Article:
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Discussion Starter · #1 ·
I'm learning to read Frequency charts on speakers. I was wondering (w/out identifying the speaker) what you guys think of the following chart? By looking at the chart only, what (if anything) can you tell about the sound of the speaker?


-Brian

http://www.soundstagemagazine.com/me...ningwindow.gif
 

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I'm no guru but I'll take a stab at it.


Is that on-axis or listening window? For the sake of discussion I'll assume it's for the listening window. I've heard speakers that sounded great to me despite having less a less flat measurement than that, and I've heard speakers that measured flatter that didn't sound very special to me.


That aside, what I'm noticing most is a peak in the midrange that should deliver a bit of a forward "front row" depth presentation, and a very high end rolloff that I might like if it uses a particularly zippy metal dome tweeter. If it had other nice attributes to go along with it like good dynamics, power handling, off-axis response, midbass slam, etc. I wouldn't throw it out of my living room. I'd want a good sub with them for sure.
 

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Discussion Starter · #3 ·
Interesting Big Wally. I'll give one hint, they are bookshelves.


What do you think of the treble response as a whole? And you would expect a forward midrange, right?


-Brian
 

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Slightly forward maybe, but some of that depends on the dispersion qualities of the mid-range as well. Overall it looks like a fairly well balanced speaker on paper. How the treble sounds will depend on the mid to tweeter integration and the tweeter itself, but I don't see anything there that obviously screams "this speaker sucks".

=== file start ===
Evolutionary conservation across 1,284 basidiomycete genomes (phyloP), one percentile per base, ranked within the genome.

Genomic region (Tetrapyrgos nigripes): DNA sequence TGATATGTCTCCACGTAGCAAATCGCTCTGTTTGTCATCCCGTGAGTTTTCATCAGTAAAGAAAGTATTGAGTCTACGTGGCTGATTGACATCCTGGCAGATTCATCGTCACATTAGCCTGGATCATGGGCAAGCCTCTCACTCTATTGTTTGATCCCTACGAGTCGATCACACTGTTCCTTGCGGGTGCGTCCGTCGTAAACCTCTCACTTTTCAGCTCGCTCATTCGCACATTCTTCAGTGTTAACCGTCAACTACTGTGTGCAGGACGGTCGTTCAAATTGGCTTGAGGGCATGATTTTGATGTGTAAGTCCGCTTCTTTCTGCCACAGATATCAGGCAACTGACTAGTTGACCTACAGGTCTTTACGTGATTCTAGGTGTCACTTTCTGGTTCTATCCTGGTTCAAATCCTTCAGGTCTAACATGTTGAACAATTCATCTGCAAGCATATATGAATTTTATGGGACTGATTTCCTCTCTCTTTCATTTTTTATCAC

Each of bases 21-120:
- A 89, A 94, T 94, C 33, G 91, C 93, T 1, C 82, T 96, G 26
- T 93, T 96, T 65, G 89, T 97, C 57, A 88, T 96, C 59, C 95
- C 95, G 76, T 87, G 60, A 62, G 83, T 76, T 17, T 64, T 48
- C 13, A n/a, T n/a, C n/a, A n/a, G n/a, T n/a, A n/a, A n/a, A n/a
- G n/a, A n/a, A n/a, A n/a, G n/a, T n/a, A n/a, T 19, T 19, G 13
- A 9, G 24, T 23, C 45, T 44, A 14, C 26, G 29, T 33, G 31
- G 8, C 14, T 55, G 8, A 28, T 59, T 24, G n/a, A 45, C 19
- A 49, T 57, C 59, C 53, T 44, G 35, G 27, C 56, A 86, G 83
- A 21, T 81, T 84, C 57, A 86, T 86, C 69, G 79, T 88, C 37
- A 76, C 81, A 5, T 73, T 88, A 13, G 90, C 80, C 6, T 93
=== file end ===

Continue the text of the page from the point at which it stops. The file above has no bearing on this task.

I'd need more info to make any kind of judgement about them as a freq. response chart can only tell you so much. You have to remember, Bose and Cerwin Vegas measure among the flattest on-axis (according to Consumer Reports anyway) and the frequency graphs for Wilson Watt/Puppies look like something Geraldo Rivera might scribble in the sand.
 

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Discussion Starter · #5 ·
Really? I owned some Watt/Puppys 5.1 a while back. I thought Stereophile and others thought they had a relatively flat response.


Guess I was wrong.
 

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I would say one of the most conspicuous feature of this curve is the 3-4dB dip in the 3-5kHz region. This, combined with a slight roll off in the upper-most octave, will probably give you an impression of slightly "laid back" mid-high. This may also translate to a "smooth" sounding character. It seems to have a usable bass response down to 60Hz or so. All in all, very nice, relatively flat frequency response.


But, as bigwally eluded, in order to accurately infer the sound quality, you really need the group of response curves depicting the speaker's lateral dispersion characteristics.
 

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Discussion Starter · #8 ·
Here are a few more w/ the tester's notes.

http://www.soundstagemagazine.com/me...ncy_on1530.gif


Top curve: on-axis response

Middle curve: 15 degrees off-axis response